Image Courtesy: Sci-news.com. Image for representational use oly.
How old are the humans? Following this question has been a priority for the anthropology and archaeology researchers since the advent of these fields. Thanks to this body of research that could bring out myriads of aspects of the evolution, origin and development of our species. Now a latest finding has suggested that there existed an early human species with a unique mix of primitive (Australopithecus like) and derived (Homo sapiens like) morphological features. This unique species of early humans lived in the Callao Cave of the Philippines.
The new species has been named as luzonensis, after Luzon Island where the Callao Cave is.
The finding has been reported in Nature. As reported in the publication, the team led by Professor Philip Piper of Australian National University was able to find the remains of at least two adults and one juvenile within the same archaeological deposits. The fossils included adult finger and toe bones and teeth as well. The team also claimed to have recovered the femur of a child. Femur is the bone of the thigh or upper hindlimb.
Among the interesting features of the fossils, as described by Professor Pihilp Piper, is the small size of the teeth recovered. “The size of the teeth generally, though not always, reflects the overall body-size of a mammal, so we think Homo luzonensis was probably relatively small,” he said.
Researchers do not appear to be very sure about how small the species was in size. For this, they would need more skeletal elements from which the measurement of body-size would be more precise.
The hand and feet bones recovered are remarkably Australopithecine-like. The Australopithecines were there on the earth about 2 million years ago in Africa. These archaic species are considered to be the ancestors of the Homo group, which includes modern humans.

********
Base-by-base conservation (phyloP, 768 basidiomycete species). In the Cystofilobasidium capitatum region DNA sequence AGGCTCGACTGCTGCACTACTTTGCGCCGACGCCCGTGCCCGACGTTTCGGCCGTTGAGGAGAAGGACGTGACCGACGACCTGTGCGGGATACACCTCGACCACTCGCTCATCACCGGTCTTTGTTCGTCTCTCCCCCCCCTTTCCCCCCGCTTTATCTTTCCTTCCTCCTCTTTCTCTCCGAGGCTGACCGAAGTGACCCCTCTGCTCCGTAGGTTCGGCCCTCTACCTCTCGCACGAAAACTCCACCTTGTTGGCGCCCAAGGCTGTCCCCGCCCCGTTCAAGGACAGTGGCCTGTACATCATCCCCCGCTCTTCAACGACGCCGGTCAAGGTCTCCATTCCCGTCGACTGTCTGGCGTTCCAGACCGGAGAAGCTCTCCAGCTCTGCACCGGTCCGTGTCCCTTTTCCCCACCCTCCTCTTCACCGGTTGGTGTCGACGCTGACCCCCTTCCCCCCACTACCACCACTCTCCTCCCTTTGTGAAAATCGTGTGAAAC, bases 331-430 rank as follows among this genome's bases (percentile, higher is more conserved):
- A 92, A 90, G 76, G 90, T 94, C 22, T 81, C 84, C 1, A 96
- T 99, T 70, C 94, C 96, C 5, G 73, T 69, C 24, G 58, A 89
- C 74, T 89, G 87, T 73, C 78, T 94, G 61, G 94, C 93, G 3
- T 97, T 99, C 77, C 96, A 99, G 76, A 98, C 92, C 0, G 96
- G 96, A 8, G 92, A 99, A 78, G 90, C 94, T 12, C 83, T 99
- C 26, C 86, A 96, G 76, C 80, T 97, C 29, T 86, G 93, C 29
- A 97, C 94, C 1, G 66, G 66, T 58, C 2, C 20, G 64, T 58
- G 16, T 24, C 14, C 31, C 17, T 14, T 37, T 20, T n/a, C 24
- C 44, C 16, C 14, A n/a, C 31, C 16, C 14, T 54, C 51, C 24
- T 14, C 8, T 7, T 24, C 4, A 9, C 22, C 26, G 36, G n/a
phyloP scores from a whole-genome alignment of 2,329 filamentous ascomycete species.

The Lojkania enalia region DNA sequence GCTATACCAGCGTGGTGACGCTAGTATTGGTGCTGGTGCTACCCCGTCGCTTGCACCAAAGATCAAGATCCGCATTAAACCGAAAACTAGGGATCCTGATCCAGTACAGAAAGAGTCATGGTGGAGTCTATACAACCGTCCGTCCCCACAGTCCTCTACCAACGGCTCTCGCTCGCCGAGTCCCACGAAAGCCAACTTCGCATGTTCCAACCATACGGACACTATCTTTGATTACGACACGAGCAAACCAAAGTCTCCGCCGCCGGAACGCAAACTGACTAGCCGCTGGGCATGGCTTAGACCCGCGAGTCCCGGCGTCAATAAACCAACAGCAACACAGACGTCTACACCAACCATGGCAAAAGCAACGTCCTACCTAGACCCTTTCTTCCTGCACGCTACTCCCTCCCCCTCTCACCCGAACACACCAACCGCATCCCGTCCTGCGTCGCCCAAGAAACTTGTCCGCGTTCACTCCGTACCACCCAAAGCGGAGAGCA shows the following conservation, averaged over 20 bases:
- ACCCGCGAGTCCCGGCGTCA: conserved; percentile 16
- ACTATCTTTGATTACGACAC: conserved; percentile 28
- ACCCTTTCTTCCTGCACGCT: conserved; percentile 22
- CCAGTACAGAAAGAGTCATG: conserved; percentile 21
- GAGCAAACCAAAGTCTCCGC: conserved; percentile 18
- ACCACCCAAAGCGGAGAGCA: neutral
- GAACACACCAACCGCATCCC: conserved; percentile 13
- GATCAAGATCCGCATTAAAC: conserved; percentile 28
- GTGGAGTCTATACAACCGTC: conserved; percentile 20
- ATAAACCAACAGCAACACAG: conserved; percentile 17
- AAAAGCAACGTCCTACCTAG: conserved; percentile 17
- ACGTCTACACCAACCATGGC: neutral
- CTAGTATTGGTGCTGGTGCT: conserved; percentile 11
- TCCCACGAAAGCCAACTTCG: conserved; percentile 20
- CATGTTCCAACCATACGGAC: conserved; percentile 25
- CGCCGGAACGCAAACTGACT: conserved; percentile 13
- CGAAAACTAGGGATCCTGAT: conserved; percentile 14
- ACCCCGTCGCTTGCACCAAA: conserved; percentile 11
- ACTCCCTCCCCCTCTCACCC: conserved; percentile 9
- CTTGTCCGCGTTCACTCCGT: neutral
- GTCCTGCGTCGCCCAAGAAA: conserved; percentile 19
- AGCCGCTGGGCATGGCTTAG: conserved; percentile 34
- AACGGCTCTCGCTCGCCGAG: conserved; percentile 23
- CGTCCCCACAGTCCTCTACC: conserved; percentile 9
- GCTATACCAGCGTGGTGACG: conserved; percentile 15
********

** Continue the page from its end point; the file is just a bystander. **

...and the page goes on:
“So, the question is whether some of these features evolved as adaptations to island life, or whether they are anatomical traits passed down to Homo luzonensis from their ancestors over the preceding 2 million years,” said Professor Piper.
Interestingly enough, Homo Luzonensis also shares some unique skeletal features with the famous Homo floresiensis, which was discovered on the Indonesian Island of Flores.
Archaic Hominins Arrived in the Philippines some 7, 00,000 Years Back?
Regarding the origin of Homo Luzonensis and their longevity in the Luzon Island, there are plenty of questions that remained unanswered. In this context, what the recent excavations in the Cagayan Valley, nearby to the Luzon Island reveals is of much interest. The Cagayan Valley excavations revealed that archaic hominins could have arrived in the Philippines some 7,00,000 years back. These excavations unearthed butchered rhinoceros bones and stone tools belonging to that period. Now it needs to be confirmed whether it was the Homo Luzonensis that butchered the rhinoceros. It’s worth mentioning that that the Cagayan excavations no hominin fossils were found. Thus, the new findings of open up the possibility that the stone tool containing archaic species could be Homo luzonensis. This also provides a timeframe for an archaic hominin presence on Luzon.
Finding of the new archaic human species in the Philippines make the region really significant from the perspective of human evolution and ancient human migration. Philippines have several Islands that are separated long enough that potentially could have given rise to archipelago speciation.
In addition, stone tools of almost 2,00,000 years old have been recovered from the Island of Sulawesi, Indonesia, suggesting that ancient hominins could have inhabited many of the large Islands of Southeast Asia.